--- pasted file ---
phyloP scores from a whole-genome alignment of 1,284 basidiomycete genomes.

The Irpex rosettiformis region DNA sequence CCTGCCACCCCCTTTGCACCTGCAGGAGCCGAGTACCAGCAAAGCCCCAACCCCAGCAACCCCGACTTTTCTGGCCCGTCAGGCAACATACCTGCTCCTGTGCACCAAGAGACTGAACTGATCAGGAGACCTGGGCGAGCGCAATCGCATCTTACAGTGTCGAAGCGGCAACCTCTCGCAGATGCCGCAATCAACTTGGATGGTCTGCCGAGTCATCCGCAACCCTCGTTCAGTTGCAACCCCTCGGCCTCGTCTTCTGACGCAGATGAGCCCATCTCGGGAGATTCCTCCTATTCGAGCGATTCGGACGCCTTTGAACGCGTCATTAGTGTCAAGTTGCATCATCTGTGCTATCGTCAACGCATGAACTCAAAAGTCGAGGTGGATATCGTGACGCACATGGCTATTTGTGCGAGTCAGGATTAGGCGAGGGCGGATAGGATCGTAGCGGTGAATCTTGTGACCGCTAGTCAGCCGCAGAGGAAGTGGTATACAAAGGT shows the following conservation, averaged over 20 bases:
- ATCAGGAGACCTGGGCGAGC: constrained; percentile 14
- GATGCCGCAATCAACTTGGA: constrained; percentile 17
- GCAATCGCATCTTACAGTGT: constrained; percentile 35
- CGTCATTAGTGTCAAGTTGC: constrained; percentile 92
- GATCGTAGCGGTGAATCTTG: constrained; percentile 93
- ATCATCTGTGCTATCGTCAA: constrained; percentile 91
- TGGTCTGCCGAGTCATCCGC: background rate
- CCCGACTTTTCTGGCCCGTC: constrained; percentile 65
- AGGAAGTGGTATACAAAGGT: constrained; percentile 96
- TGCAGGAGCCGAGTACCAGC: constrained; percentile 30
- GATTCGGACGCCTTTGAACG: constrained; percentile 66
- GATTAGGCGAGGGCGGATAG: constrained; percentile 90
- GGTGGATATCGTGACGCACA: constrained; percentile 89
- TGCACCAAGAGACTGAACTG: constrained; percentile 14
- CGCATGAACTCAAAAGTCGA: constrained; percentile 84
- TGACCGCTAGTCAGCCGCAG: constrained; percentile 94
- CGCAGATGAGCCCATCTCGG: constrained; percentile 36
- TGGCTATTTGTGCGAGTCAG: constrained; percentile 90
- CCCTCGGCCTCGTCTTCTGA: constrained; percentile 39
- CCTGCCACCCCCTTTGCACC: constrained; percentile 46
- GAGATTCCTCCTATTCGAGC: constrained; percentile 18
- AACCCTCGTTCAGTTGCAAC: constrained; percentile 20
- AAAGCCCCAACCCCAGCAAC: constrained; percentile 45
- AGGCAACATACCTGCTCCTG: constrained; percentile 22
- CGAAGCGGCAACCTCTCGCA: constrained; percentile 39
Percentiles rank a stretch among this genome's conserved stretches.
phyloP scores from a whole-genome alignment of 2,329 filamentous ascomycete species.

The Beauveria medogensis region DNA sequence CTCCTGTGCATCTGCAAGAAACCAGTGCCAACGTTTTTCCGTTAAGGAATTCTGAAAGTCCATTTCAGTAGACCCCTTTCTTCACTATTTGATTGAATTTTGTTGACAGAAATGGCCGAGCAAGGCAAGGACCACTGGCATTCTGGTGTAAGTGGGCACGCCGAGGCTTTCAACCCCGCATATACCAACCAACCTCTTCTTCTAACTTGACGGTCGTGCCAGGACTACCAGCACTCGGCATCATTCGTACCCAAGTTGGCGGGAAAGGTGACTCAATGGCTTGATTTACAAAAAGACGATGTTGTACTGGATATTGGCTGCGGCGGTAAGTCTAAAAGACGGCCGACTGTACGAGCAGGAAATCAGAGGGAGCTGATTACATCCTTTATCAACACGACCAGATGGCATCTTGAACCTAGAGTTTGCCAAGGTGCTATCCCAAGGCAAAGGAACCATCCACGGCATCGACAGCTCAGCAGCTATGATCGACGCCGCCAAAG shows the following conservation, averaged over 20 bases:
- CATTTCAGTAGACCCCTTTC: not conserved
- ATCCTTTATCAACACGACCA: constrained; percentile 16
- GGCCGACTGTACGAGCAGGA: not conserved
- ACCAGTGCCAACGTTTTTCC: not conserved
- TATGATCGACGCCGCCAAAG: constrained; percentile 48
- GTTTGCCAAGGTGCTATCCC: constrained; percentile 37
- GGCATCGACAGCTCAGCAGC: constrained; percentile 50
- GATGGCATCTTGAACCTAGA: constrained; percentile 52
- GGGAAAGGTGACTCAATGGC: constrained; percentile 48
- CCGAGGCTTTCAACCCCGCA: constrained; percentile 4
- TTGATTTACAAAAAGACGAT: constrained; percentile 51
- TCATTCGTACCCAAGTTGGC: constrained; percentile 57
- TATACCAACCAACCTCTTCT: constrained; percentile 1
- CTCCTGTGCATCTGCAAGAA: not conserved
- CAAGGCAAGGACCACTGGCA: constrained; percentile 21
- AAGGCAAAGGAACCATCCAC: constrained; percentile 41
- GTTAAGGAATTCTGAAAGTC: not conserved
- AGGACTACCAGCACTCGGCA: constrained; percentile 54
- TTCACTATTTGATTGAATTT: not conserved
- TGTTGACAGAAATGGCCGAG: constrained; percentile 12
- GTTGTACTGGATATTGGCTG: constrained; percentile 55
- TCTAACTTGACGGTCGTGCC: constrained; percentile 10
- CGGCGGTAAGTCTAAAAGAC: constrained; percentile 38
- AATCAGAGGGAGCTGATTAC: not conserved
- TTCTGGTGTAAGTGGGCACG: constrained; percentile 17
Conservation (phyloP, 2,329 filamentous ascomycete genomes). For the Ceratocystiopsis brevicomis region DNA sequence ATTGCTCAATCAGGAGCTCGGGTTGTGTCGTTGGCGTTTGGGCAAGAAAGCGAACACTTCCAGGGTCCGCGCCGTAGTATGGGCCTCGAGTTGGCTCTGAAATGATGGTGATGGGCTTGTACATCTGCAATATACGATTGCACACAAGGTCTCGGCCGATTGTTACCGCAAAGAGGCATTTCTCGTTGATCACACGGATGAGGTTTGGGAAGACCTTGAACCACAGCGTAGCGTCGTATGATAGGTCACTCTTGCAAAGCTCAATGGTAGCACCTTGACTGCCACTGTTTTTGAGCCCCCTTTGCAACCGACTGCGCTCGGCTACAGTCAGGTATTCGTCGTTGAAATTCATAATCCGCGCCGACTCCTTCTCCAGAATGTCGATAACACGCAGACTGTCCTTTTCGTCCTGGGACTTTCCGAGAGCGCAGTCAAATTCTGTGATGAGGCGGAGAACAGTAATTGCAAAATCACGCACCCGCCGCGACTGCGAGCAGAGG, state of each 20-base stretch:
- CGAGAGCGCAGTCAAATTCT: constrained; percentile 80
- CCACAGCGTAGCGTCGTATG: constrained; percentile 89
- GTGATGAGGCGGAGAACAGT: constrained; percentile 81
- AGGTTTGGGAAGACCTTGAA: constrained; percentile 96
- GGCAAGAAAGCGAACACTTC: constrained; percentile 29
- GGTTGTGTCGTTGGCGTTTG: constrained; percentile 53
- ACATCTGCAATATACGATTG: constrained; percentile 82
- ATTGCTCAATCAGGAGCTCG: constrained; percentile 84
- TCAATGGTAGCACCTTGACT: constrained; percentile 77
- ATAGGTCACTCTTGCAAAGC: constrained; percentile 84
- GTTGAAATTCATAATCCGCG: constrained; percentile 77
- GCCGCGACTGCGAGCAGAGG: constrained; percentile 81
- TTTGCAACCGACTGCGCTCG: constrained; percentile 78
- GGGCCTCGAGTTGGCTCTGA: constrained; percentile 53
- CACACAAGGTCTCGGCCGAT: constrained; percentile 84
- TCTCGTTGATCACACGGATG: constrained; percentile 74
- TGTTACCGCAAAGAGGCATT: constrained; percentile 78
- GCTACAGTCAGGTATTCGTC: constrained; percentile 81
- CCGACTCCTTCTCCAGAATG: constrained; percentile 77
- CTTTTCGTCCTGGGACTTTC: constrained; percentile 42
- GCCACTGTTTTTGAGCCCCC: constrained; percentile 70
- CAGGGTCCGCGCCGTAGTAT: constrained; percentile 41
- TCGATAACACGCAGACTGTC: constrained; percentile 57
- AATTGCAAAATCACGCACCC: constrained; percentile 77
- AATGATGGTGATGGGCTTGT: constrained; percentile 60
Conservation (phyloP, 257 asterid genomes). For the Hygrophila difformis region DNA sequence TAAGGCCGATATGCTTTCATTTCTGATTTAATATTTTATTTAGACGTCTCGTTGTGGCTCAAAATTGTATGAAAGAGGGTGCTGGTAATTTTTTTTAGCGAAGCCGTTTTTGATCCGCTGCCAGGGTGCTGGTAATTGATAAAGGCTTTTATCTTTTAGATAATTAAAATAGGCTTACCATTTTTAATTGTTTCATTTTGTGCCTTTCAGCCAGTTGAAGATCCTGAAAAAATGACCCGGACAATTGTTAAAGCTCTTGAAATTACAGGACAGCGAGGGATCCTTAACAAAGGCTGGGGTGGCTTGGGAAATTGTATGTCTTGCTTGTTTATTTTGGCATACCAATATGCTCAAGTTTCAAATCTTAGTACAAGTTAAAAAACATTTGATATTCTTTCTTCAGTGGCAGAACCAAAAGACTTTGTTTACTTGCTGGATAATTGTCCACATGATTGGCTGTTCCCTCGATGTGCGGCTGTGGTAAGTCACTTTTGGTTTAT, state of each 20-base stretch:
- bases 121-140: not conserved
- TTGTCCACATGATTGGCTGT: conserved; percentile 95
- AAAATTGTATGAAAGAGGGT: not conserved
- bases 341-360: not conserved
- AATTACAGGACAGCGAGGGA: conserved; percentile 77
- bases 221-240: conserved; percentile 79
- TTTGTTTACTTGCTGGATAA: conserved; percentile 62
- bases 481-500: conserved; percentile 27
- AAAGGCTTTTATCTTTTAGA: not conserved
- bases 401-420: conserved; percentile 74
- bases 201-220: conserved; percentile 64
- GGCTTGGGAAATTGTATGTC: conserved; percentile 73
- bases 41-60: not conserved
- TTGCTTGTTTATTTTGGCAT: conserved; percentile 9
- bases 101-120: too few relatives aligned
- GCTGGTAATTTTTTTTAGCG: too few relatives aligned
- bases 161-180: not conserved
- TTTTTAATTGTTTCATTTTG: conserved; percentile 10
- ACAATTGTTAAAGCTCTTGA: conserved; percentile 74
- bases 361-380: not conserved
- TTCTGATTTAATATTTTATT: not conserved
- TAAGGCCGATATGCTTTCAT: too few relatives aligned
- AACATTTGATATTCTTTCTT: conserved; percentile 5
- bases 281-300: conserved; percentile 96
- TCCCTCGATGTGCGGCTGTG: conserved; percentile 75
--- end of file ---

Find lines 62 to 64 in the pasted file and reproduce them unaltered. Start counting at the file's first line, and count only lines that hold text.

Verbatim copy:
- GGTTGTGTCGTTGGCGTTTG: constrained; percentile 53
- ACATCTGCAATATACGATTG: constrained; percentile 82
- ATTGCTCAATCAGGAGCTCG: constrained; percentile 84